1. Wished, S.K. and S.N. Mehrotra,, 1988. Periodicity and abundance of plankton in Gularia reservoir in relation to certain physico-chemical conditions. J. Inland fish. Soc. India 20 (1): 42-49.
  1. Zafar, A.R.,, 1986. Seasonality of phytoplankton in some South Indian Lakes. Hydrobiologia, 138: 177-188.

Table 1: Seasonal variation of phytoplanktons No. l-1 and percentage (yr. 2001-02)

2001-2002

Summer

Monsoon

Winter

Phytoplanktons group

No.

%

No.

%

No.

%

Chlorophyceae

1205

37.05

306

16.06

854

45.77

Basillariophyceae

2030

62.42

1354

71.08

723

38.75

Cyanophyceae

-

-

245

12.86

235

12.59

Dinophyceae

17

0.53

-

-

54

2.89

Total

3252

-

1905

-

1866

-

Table 2: Seasonal variation of phytoplanktons No. l-1 and percentage (yr. 2002-03)

2002-2003

Summer

Monsoon

Winter

Phytoplanktons group

No.

%

No.

%

No.

%

Chlorophyceae

1319

41.67

219

11.83

890

46.9

Basillariophyceae

1751

55.33

1331

71.91

615

32.4

Cyanophyceae

76

2.4

262

14.15

303

15.96

Dinophyceae

19

0.6

39

2.11

90

4.74

Total

3165

-

1851

-

1898

-

Table 3 :Seasonal phytoplanktons diversity in Barnoo reservoir (yr. 2001-02 to 2002-03)

 

Summer

Monsson

Winter

 

Summer

Monsson

Winter

Chlorophyceae

01-02

02-03

01-02

02-03

01-02

02-03

Basillariophyceae

01-02

02-03

01-02

02-03

01-02

02-03

1.

Uronema

-

+

+

+

+

+

1

Cyclotella

+

+

+

+

+

+

2.

Microspora

+

+

+

+

+

+

2

Gyrosigma

+

+

+

+

+

+

3.

Scendesmus

+

+

+

+

+

+

3

Diatoma

-

-

-

-

+

+

4.

Mougeotia

-

+

-

-

+

+

4

Frustulia

-

-

+

+

+

+

5.

Pachycladon

-

-

-

-

+

+

5

Nevicula

+

+

+

+

+

+

6.

Characium

-

-

-

-

+

+

6

Nitzschia

+

+

+

+

+

+

7.

Volvox

-

+

+

+

+

+

7

Synedra

+

+

+

+

+

+

8.

Pediastrum

+

+

+

+

+

+

8

Achnenthes

+

+

+

+

+

+

9.

Treubaria

-

+

-

-

+

+

9

Tabellaria

+

+

-

-

+

+

10.

Oedogonium

+

+

+

+

+

+

10

Gomphonema

+

+

+

+

+

+

11.

Closterium

+

+

+

-

+

+

11

Amphora sps.

+

+

+

-

+

+

12.

Coelospharium

+

+

-

-

-

-

12

Cymbella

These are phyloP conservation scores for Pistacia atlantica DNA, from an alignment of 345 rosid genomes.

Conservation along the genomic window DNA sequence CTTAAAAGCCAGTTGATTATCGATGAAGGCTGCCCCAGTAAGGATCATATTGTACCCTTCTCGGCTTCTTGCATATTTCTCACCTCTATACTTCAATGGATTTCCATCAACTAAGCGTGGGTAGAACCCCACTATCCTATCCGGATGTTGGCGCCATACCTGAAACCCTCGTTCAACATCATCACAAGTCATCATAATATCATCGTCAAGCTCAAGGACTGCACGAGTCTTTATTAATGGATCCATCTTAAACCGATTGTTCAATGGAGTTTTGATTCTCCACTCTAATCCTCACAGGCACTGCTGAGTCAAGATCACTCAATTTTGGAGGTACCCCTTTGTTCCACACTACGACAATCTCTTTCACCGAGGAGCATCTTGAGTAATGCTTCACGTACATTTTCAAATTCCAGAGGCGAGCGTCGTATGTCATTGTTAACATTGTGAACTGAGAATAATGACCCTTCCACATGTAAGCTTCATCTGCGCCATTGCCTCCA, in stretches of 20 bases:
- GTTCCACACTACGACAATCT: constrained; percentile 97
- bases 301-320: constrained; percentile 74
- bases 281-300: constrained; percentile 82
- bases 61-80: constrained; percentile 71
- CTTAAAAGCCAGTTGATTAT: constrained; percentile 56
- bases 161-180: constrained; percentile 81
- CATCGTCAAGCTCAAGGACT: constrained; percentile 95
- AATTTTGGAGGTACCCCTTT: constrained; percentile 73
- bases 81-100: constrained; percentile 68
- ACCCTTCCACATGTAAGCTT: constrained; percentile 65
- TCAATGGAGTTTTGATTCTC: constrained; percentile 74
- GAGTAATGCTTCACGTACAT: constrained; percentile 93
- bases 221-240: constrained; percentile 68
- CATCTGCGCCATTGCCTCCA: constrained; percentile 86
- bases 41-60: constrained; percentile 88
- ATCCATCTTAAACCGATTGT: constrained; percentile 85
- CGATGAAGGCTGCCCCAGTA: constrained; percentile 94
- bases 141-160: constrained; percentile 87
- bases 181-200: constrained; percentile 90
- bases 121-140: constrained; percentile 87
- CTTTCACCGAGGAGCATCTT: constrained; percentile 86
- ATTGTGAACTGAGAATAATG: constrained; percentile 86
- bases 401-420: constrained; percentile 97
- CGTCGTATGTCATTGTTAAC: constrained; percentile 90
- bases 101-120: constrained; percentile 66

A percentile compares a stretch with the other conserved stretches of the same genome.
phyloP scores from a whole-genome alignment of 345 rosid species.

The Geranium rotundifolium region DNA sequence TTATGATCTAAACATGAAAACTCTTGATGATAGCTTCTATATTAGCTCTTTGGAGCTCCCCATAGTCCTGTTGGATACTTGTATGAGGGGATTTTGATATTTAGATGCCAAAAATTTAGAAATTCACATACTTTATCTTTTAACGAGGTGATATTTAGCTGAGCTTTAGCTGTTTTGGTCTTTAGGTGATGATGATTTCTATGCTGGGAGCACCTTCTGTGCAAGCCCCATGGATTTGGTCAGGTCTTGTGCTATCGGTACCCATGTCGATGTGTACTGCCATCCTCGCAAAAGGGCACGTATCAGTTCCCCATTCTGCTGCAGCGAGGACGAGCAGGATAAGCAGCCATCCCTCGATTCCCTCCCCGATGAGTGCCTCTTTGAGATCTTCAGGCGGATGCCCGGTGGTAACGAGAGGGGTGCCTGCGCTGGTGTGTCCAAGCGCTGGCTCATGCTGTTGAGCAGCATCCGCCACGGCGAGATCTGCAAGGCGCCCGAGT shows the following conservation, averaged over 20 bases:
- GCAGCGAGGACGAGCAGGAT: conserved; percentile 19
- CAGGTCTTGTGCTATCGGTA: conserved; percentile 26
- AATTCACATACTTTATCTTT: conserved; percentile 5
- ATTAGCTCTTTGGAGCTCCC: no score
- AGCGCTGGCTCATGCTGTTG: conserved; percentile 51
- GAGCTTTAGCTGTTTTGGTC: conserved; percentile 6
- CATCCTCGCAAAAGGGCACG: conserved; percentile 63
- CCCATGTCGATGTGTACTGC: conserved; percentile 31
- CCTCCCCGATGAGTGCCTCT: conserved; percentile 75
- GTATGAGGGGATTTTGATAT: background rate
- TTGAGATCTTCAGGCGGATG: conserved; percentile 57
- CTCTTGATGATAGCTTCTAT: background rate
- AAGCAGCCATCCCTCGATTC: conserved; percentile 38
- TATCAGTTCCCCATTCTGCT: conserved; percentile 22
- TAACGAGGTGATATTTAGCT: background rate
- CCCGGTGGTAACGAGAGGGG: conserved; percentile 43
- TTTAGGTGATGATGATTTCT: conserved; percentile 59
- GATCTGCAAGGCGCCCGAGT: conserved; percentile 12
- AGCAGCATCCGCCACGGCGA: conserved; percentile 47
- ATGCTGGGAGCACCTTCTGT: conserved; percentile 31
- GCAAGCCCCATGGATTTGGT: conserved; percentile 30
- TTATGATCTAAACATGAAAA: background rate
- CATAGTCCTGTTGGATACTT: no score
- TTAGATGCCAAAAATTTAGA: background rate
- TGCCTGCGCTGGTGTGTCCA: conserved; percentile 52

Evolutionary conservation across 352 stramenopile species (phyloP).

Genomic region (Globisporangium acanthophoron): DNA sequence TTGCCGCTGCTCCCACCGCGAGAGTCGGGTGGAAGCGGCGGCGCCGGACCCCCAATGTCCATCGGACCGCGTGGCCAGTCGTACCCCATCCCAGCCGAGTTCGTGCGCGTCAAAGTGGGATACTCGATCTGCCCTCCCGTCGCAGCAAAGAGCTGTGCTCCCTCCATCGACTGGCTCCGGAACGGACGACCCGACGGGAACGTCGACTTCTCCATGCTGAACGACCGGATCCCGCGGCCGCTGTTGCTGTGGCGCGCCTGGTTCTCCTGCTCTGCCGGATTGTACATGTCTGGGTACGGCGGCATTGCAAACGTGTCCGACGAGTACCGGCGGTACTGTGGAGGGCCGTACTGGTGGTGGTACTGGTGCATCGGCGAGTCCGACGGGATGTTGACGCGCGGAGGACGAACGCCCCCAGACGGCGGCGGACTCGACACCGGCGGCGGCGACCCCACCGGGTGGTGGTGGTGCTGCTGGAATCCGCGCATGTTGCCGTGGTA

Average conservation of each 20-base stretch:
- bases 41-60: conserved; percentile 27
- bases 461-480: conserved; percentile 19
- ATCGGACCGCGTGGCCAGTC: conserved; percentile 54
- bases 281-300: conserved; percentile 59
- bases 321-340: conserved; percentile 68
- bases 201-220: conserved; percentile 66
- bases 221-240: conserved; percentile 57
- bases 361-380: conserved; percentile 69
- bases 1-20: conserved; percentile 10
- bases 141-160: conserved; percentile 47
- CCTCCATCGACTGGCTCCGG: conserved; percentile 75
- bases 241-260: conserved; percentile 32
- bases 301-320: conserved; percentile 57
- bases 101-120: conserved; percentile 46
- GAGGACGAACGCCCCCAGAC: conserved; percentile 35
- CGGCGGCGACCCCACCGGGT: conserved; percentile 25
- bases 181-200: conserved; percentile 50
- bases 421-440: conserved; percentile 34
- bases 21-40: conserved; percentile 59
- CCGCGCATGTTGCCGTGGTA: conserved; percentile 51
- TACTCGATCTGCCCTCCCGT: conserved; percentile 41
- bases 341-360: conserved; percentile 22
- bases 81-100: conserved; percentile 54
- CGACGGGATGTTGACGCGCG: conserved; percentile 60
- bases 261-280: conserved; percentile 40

+

+

+

+

+

+

13.

Mesotaenium

+

+

-

-

-

-

13

Fragilaria

-

-

-

-

+

+

14.

Staurastrum

+

+

-

-

+

+

14

Asterionella

+

+

+

+

+

+

15.

Stauroneis

+

+

-

-

-

-

15

Pinnularia

+

+

+

+

+

+

16.

Clamydomonas

+

+

+

+

+

+

16

Meridian

+

+

+

+

+

+

17.

Netrium

+

+

+

-

-

-

17

Centronella

-

+

-

-

+

+

18.

Ulothrix

-

+

+

+

-

+

18

Camphyllodiscus

-

-

+

-

+

+

19.

Ankistrodesmus

+

+

+

+

+

+

19

Bacillariaperadoxa

-

+

+

+

+

+

20.

Gonatozygon

+

+

+

+

+

+

20

Diatomella

+

+

-

-

+

+

21.

Gonayaulax

-

+

-

-

+

-

21

Gomphoneis sp.

+

+

+

+

-

-

22.

Tetraspora

-

-

-

-

+

 

Cyanophyceae

           

23.

Protococcus

-

+

-

+

+

+

1

Oscillateria

-

+

+

+

+

+

24.

Phacus

+

+

-

-

-

-

2

Spirulina

-

-

+

-

+

+

25.

Selenastrum

+

+

+

+

+

+

3

Nostoc

-

+

+

-

+

+

26.

Sphaerocystis

+

+

+

+

+

+

4

Gloeocapsa

-

+

+

-

+

+

27.

Sphaeroplea

+

+

+

-

-

-

5

Phormidium

-

-

+

+

+

+

28.

Enteromorpha

+

+

+

+

-

-

6

Synechocystis

-

-

+

-

+

+

29.

Coelastrum

+

+

+

+

+

+

7

Gleotricha

-

+

+

+

+

+

               

8

Anabaena

-

+

+

+

+

+

               

9

Microcystis

-

+

+

+

+

+

               

Dinophyceae

           
               

1

Peridinium

+

+

-

+

+

+

               

2

Glenodinium

+

+

-

+

+

+

Table 4:Seasonal dominating groups of phytoplanktons in the order of abundance in the yr. 2001-2002 to 2002-2003

2001-2002

Chlorophyceae

Bacillariophyceae

Cyanophyceae

Dinophyceae

Summer

2

1

-

3

Monsoon

2

1

3

-

Winter

2

1

3

4

2002-2003

Summer

2

1

3

4

Monsoon

3

1

2

4

Winter

1

2

3

4